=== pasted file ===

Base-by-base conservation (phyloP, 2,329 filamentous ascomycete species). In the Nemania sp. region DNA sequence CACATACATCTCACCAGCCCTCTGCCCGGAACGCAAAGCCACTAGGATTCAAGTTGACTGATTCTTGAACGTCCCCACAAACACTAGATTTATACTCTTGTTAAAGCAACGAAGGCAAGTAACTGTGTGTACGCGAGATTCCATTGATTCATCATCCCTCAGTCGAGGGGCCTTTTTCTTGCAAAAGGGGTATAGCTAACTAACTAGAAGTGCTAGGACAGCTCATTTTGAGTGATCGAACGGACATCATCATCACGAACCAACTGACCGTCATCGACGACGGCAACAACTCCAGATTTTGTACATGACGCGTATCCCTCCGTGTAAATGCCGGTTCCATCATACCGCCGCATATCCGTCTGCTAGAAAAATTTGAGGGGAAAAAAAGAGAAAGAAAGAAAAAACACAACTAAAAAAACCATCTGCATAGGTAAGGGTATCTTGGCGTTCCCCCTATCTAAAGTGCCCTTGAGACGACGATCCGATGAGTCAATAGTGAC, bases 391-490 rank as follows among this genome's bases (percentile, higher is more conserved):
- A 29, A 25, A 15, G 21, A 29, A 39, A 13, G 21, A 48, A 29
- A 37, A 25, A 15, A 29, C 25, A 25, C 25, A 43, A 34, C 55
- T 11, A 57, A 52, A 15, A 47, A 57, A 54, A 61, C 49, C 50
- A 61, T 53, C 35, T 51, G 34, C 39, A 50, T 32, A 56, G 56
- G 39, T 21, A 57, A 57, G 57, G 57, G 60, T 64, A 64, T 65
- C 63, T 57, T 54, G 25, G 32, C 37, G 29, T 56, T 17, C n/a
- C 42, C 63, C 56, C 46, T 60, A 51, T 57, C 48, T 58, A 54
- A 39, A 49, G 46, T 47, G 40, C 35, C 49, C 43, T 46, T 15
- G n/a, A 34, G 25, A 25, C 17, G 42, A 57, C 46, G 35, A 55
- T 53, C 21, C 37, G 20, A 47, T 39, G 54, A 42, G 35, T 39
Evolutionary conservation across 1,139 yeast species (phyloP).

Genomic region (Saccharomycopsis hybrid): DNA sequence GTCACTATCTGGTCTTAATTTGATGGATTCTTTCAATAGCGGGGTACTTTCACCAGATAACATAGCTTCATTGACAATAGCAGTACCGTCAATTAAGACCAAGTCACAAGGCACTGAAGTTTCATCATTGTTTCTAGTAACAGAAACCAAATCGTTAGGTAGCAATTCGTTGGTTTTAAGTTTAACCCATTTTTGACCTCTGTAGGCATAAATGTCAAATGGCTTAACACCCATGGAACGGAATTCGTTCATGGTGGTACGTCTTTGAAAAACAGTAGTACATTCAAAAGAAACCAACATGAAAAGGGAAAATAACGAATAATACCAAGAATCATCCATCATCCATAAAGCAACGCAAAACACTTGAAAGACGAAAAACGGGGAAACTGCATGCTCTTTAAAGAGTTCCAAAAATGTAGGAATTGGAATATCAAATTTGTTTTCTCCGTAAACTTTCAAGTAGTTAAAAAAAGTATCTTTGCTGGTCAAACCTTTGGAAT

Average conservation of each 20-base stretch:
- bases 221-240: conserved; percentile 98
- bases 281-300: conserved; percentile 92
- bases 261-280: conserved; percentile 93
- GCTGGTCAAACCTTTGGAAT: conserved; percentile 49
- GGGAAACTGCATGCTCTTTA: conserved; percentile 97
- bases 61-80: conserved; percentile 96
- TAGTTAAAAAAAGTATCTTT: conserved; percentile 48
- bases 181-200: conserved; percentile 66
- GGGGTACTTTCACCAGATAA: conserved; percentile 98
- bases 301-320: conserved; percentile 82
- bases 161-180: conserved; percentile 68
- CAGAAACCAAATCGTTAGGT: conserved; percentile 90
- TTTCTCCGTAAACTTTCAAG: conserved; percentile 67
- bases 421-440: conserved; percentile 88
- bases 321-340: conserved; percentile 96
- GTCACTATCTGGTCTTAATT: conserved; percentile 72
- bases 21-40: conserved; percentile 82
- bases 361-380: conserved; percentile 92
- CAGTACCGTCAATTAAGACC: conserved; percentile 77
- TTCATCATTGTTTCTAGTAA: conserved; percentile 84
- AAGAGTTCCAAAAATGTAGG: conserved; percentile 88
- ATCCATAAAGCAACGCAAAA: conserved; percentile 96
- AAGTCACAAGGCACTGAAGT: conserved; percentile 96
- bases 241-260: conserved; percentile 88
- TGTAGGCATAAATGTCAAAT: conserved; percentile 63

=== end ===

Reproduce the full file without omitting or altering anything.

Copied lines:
Base-by-base conservation (phyloP, 2,329 filamentous ascomycete species). In the Nemania sp. region DNA sequence CACATACATCTCACCAGCCCTCTGCCCGGAACGCAAAGCCACTAGGATTCAAGTTGACTGATTCTTGAACGTCCCCACAAACACTAGATTTATACTCTTGTTAAAGCAACGAAGGCAAGTAACTGTGTGTACGCGAGATTCCATTGATTCATCATCCCTCAGTCGAGGGGCCTTTTTCTTGCAAAAGGGGTATAGCTAACTAACTAGAAGTGCTAGGACAGCTCATTTTGAGTGATCGAACGGACATCATCATCACGAACCAACTGACCGTCATCGACGACGGCAACAACTCCAGATTTTGTACATGACGCGTATCCCTCCGTGTAAATGCCGGTTCCATCATACCGCCGCATATCCGTCTGCTAGAAAAATTTGAGGGGAAAAAAAGAGAAAGAAAGAAAAAACACAACTAAAAAAACCATCTGCATAGGTAAGGGTATCTTGGCGTTCCCCCTATCTAAAGTGCCCTTGAGACGACGATCCGATGAGTCAATAGTGAC, bases 391-490 rank as follows among this genome's bases (percentile, higher is more conserved):
- A 29, A 25, A 15, G 21, A 29, A 39, A 13, G 21, A 48, A 29
- A 37, A 25, A 15, A 29, C 25, A 25, C 25, A 43, A 34, C 55
- T 11, A 57, A 52, A 15, A 47, A 57, A 54, A 61, C 49, C 50
- A 61, T 53, C 35, T 51, G 34, C 39, A 50, T 32, A 56, G 56
- G 39, T 21, A 57, A 57, G 57, G 57, G 60, T 64, A 64, T 65
- C 63, T 57, T 54, G 25, G 32, C 37, G 29, T 56, T 17, C n/a
- C 42, C 63, C 56, C 46, T 60, A 51, T 57, C 48, T 58, A 54
- A 39, A 49, G 46, T 47, G 40, C 35, C 49, C 43, T 46, T 15
- G n/a, A 34, G 25, A 25, C 17, G 42, A 57, C 46, G 35, A 55
- T 53, C 21, C 37, G 20, A 47, T 39, G 54, A 42, G 35, T 39
Evolutionary conservation across 1,139 yeast species (phyloP).

Genomic region (Saccharomycopsis hybrid): DNA sequence GTCACTATCTGGTCTTAATTTGATGGATTCTTTCAATAGCGGGGTACTTTCACCAGATAACATAGCTTCATTGACAATAGCAGTACCGTCAATTAAGACCAAGTCACAAGGCACTGAAGTTTCATCATTGTTTCTAGTAACAGAAACCAAATCGTTAGGTAGCAATTCGTTGGTTTTAAGTTTAACCCATTTTTGACCTCTGTAGGCATAAATGTCAAATGGCTTAACACCCATGGAACGGAATTCGTTCATGGTGGTACGTCTTTGAAAAACAGTAGTACATTCAAAAGAAACCAACATGAAAAGGGAAAATAACGAATAATACCAAGAATCATCCATCATCCATAAAGCAACGCAAAACACTTGAAAGACGAAAAACGGGGAAACTGCATGCTCTTTAAAGAGTTCCAAAAATGTAGGAATTGGAATATCAAATTTGTTTTCTCCGTAAACTTTCAAGTAGTTAAAAAAAGTATCTTTGCTGGTCAAACCTTTGGAAT

Average conservation of each 20-base stretch:
- bases 221-240: conserved; percentile 98
- bases 281-300: conserved; percentile 92
- bases 261-280: conserved; percentile 93
- GCTGGTCAAACCTTTGGAAT: conserved; percentile 49
- GGGAAACTGCATGCTCTTTA: conserved; percentile 97
- bases 61-80: conserved; percentile 96
- TAGTTAAAAAAAGTATCTTT: conserved; percentile 48
- bases 181-200: conserved; percentile 66
- GGGGTACTTTCACCAGATAA: conserved; percentile 98
- bases 301-320: conserved; percentile 82
- bases 161-180: conserved; percentile 68
- CAGAAACCAAATCGTTAGGT: conserved; percentile 90
- TTTCTCCGTAAACTTTCAAG: conserved; percentile 67
- bases 421-440: conserved; percentile 88
- bases 321-340: conserved; percentile 96
- GTCACTATCTGGTCTTAATT: conserved; percentile 72
- bases 21-40: conserved; percentile 82
- bases 361-380: conserved; percentile 92
- CAGTACCGTCAATTAAGACC: conserved; percentile 77
- TTCATCATTGTTTCTAGTAA: conserved; percentile 84
- AAGAGTTCCAAAAATGTAGG: conserved; percentile 88
- ATCCATAAAGCAACGCAAAA: conserved; percentile 96
- AAGTCACAAGGCACTGAAGT: conserved; percentile 96
- bases 241-260: conserved; percentile 88
- TGTAGGCATAAATGTCAAAT: conserved; percentile 63